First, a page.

I’m moving away from standard creepy story material and venturing into social issues in my novel, a psychological thriller set in the north of England.
The marchers are getting closer…now they’re passing us, staring straight ahead at the main road cleared of traffic. Momentary silence as they pass. I spot Lenny and his mate Ken with a bunch of market traders, walking in unison, holding a collective banner: Chrissie. I don’t see Kaz Bradshaw from the trucker’s cafe, just loads of angry looking men and women, lips curled in snarls.
The marchers have passed, more have joined. There are thugs close by, standing on the opposite side of the road with dogs, friends of Chrissie Badgers and friends of theirs. The familiar Union Jack tattoos and St George flags. More police officers. The mood resonates with disharmony and hatred. Growling chants, racist comments. Someone’s to blame for Chrissie’s death, someone’s going to have it. Talk of bashings. Singing, jeering. Crying and weeping among the second batch of marchers, but entirely different to the sort I remember for Craig. More like screaming and rage. We mourned for Craig back then but we also respected him and we didn’t want to unsettle or frighten him as we laid him to rest.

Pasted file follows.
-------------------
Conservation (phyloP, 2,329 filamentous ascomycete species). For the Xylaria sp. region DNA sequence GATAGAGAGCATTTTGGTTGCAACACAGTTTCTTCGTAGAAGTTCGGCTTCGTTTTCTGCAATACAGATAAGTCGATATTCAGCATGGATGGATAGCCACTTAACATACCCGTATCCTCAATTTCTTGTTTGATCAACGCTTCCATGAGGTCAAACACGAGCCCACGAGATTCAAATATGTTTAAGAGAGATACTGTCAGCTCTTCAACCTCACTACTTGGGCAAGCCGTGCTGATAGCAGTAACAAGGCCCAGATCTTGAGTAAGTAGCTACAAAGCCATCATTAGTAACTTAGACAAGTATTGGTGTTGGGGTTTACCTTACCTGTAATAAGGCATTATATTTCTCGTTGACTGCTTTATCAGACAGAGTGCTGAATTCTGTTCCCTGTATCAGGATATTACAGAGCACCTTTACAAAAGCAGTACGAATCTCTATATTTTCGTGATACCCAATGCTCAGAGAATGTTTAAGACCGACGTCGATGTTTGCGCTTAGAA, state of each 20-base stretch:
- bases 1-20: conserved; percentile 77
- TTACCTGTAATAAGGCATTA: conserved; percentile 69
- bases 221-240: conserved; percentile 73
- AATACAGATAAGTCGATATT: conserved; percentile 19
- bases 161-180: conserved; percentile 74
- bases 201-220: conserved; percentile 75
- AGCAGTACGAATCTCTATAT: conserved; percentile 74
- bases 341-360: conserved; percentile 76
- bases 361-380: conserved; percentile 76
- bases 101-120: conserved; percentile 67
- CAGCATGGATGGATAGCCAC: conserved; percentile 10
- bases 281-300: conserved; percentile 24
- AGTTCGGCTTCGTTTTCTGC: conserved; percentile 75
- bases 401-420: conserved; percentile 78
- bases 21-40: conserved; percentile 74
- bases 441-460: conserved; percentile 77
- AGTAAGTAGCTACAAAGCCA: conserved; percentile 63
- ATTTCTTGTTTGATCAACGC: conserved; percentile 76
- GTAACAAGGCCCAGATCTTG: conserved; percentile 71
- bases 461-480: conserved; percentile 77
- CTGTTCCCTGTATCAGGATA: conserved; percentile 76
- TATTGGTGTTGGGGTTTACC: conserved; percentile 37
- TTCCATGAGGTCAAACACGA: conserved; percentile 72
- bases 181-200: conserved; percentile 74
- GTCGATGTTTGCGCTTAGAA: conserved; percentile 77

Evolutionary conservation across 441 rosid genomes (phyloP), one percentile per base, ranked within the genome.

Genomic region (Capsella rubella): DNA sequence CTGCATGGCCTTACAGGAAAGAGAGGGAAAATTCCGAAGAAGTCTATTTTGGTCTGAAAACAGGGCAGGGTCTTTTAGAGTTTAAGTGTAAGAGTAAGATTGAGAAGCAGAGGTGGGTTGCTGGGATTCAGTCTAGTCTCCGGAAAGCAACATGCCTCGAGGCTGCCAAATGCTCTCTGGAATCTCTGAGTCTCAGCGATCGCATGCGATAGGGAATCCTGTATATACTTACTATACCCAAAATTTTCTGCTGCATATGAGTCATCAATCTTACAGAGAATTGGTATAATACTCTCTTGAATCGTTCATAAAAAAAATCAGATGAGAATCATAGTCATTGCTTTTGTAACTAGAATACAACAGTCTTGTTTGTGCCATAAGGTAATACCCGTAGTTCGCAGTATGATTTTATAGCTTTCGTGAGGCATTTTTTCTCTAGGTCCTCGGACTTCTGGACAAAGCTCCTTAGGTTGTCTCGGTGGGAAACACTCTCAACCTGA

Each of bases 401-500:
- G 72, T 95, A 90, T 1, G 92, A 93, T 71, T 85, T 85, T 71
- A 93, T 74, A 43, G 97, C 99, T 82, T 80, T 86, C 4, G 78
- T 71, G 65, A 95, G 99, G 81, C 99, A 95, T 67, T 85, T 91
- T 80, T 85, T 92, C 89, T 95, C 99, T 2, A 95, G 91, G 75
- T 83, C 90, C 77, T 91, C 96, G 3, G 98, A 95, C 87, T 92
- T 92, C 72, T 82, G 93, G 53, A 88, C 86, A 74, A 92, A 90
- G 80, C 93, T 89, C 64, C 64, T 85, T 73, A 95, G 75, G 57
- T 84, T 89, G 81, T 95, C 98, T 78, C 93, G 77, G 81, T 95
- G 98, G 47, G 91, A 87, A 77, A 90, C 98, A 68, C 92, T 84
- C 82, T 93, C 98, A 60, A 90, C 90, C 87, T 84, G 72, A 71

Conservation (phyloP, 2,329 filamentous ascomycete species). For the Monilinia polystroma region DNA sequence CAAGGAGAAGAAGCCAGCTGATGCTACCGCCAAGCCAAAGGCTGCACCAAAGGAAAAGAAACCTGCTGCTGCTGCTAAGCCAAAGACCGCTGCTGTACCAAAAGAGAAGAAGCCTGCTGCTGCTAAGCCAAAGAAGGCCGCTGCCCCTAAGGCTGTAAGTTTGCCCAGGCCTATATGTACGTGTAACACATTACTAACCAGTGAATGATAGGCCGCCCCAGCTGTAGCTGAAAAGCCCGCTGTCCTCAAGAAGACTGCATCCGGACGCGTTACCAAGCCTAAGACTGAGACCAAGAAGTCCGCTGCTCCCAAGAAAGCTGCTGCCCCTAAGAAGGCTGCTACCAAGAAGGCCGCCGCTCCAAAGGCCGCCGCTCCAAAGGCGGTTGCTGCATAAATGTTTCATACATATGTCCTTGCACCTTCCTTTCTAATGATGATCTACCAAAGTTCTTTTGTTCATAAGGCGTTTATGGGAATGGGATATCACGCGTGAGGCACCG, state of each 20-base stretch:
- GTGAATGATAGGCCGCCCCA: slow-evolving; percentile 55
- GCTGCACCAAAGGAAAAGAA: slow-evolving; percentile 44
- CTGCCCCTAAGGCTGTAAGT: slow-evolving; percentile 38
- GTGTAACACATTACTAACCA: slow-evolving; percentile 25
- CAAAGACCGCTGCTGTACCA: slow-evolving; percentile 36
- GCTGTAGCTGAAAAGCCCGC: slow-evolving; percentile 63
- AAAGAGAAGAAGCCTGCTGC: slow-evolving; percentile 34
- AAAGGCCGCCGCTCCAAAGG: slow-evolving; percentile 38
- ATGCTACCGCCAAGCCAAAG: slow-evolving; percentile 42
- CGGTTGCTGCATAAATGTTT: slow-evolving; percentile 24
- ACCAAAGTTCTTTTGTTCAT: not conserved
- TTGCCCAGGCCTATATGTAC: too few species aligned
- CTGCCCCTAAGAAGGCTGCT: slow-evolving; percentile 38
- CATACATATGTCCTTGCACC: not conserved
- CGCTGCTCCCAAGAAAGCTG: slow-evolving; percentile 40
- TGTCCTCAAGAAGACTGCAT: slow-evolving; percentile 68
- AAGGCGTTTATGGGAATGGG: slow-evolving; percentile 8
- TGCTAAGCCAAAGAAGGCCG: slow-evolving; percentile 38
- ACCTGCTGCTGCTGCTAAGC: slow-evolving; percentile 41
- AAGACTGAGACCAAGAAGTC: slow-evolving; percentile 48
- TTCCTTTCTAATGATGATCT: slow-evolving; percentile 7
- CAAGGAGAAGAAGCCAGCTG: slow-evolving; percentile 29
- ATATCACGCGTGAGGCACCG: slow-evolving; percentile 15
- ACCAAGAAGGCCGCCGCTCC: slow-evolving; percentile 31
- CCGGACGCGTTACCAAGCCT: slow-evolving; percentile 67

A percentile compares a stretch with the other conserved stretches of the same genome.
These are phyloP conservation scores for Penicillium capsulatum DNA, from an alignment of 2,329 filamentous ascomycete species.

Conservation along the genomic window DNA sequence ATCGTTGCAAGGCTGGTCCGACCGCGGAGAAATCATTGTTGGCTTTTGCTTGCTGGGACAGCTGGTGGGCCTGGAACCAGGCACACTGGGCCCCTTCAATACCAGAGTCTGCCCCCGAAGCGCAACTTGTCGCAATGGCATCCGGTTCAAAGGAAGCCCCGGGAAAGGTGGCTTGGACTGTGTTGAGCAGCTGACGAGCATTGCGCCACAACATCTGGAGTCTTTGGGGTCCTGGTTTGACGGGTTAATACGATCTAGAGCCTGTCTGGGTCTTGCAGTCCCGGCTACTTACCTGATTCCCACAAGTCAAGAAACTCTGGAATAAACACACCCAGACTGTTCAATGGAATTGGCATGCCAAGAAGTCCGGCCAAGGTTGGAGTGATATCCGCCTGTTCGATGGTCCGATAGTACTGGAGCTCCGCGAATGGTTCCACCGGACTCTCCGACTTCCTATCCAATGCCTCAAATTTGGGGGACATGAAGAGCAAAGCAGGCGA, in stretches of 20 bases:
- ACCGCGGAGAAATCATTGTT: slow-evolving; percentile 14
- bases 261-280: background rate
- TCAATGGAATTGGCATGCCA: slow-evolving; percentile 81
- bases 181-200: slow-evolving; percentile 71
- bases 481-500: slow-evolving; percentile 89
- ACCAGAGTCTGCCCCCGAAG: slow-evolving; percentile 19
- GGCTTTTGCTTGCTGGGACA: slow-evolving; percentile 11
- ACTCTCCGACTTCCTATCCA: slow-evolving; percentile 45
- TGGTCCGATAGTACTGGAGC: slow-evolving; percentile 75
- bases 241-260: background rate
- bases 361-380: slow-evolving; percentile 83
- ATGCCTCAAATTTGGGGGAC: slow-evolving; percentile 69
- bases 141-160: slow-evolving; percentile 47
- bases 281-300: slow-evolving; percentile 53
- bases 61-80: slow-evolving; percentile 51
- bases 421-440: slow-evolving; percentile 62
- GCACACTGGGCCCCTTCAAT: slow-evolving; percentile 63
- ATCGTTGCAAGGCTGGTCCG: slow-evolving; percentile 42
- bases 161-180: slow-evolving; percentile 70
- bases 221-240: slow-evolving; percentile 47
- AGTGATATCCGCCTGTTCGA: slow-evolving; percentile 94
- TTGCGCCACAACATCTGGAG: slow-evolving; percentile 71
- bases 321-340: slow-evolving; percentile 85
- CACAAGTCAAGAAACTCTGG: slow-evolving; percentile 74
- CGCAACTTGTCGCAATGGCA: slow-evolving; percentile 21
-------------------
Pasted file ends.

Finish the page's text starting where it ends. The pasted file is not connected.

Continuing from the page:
The crowd in the Shopping City shift restlessly. People glance about and make eye contact, or avoid doing so altogether. But the chants and threats continue from all around – streets, Shopping City, the line of marchers that keeps increasing well above the original few
And Chrissie’s killer is somewhere close by, watching. I don’t know how I know, it I just do. I think of Mel and Robert, and I regret coming now. I return to my car and drive away. I can still hear the chanting and shouts.